The Long-Term Farming System Research trial (FSRU) at CEFS was initiated in 1998 and comprises more than 200 acres with 5 different systems replicated 3 times. The objectives for initiating this trial 13 years ago were to research: 1) how the various systems impact long-term sustainability of soil and water resources, 2) whether some systems are more resilient to perturbations in weather, input and market prices, and 3) how the systems impact biodiversity, wildlife, pest dynamics and the ecological services of farmland. Our study is designed to provide a better understanding of how different systems interact with and impact the natural resource base and economic viability of farms, as well as identify alternative approaches with potential for synergistic effects, (such as diversification, access to direct markets, environmental conservation, etc.). Over time the FSRU systems experiment has become irreplaceably unique for several reasons. First is the comprehensive nature of the systems being studied and their relevancy in the South. Second, the scale (200 acres) and large plot size gives us the ability to study important production system dynamics (e.g., insect and disease management) that others cannot, making our results more relevant to producers. We are also a model of interinstitutional collaboration with involvement of various departments and colleges at each 1890 and 1862 Land Grant university, the NC Department of Agriculture and Consumer Services, and NGO's as diverse as Carolina Farm Stewardship Association and the NC Farm Bureau. Our systems experiment has also integrated outreach at every level with farmer involvement in both research and educational programming. These funds will set our project on a path of long-term sustainability at a critical time as the state prepares for major budget cuts that put the experiment at risk. The NC Department of Agriculture and both universities are cutting personnel and operating support. Short-term grant funding has been indispensable with starting this project, but after 13 years of piecing together support we have learned that maintaining the core components of a systems trial is extremely difficult with sporadic funding. We are also preparing the FSRU for a new future. The majority of our advisory board are new members of CEFS. Their guidance on what is the current thinking of the farm community lends new vitality to our work. Similarly, the university is in the middle of rapid turnover. Eight of the faculty involved with this grant were not involved with the establishment of the FSRU. This experiment is key for recruiting new faculty to work in sustainable agriculture. New research questions in soil processes, insect ecology, livestock productivity, and socioeconomic impact of cropping systems were developed for this grant in response to board input and new expertise at our institutions. We hope to use this grant to prepare a solid future for the FSRU over the coming decades.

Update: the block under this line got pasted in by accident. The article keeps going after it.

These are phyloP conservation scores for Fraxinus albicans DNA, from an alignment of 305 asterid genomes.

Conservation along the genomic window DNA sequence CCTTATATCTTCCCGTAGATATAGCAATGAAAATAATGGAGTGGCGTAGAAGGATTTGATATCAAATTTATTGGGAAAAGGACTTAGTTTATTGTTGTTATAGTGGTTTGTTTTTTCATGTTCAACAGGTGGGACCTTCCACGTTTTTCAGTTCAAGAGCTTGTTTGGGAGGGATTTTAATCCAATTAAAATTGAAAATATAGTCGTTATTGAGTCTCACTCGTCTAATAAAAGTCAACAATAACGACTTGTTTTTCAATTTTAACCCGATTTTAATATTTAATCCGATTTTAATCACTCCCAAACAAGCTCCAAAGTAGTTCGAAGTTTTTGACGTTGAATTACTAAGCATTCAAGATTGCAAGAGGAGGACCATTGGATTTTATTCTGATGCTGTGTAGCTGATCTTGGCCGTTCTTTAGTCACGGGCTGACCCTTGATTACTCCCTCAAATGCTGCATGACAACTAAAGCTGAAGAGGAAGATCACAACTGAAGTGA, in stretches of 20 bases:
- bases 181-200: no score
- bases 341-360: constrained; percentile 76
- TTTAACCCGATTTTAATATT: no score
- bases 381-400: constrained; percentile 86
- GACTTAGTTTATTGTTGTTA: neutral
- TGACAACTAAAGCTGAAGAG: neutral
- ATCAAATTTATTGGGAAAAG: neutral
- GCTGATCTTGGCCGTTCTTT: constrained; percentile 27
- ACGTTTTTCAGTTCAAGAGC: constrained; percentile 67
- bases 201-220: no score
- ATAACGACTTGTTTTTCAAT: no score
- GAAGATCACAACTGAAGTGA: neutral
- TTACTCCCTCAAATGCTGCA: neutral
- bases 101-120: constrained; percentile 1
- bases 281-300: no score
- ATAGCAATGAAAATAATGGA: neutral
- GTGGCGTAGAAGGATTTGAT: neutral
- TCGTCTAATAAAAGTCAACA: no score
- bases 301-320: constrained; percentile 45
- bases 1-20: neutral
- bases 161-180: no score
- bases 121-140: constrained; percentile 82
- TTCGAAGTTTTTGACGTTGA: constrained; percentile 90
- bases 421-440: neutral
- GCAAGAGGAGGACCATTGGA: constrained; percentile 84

Date: 07/15/13 - 7/14/16
Amount: $100,000.00
Funding Agencies: US Dept. of Agriculture (USDA)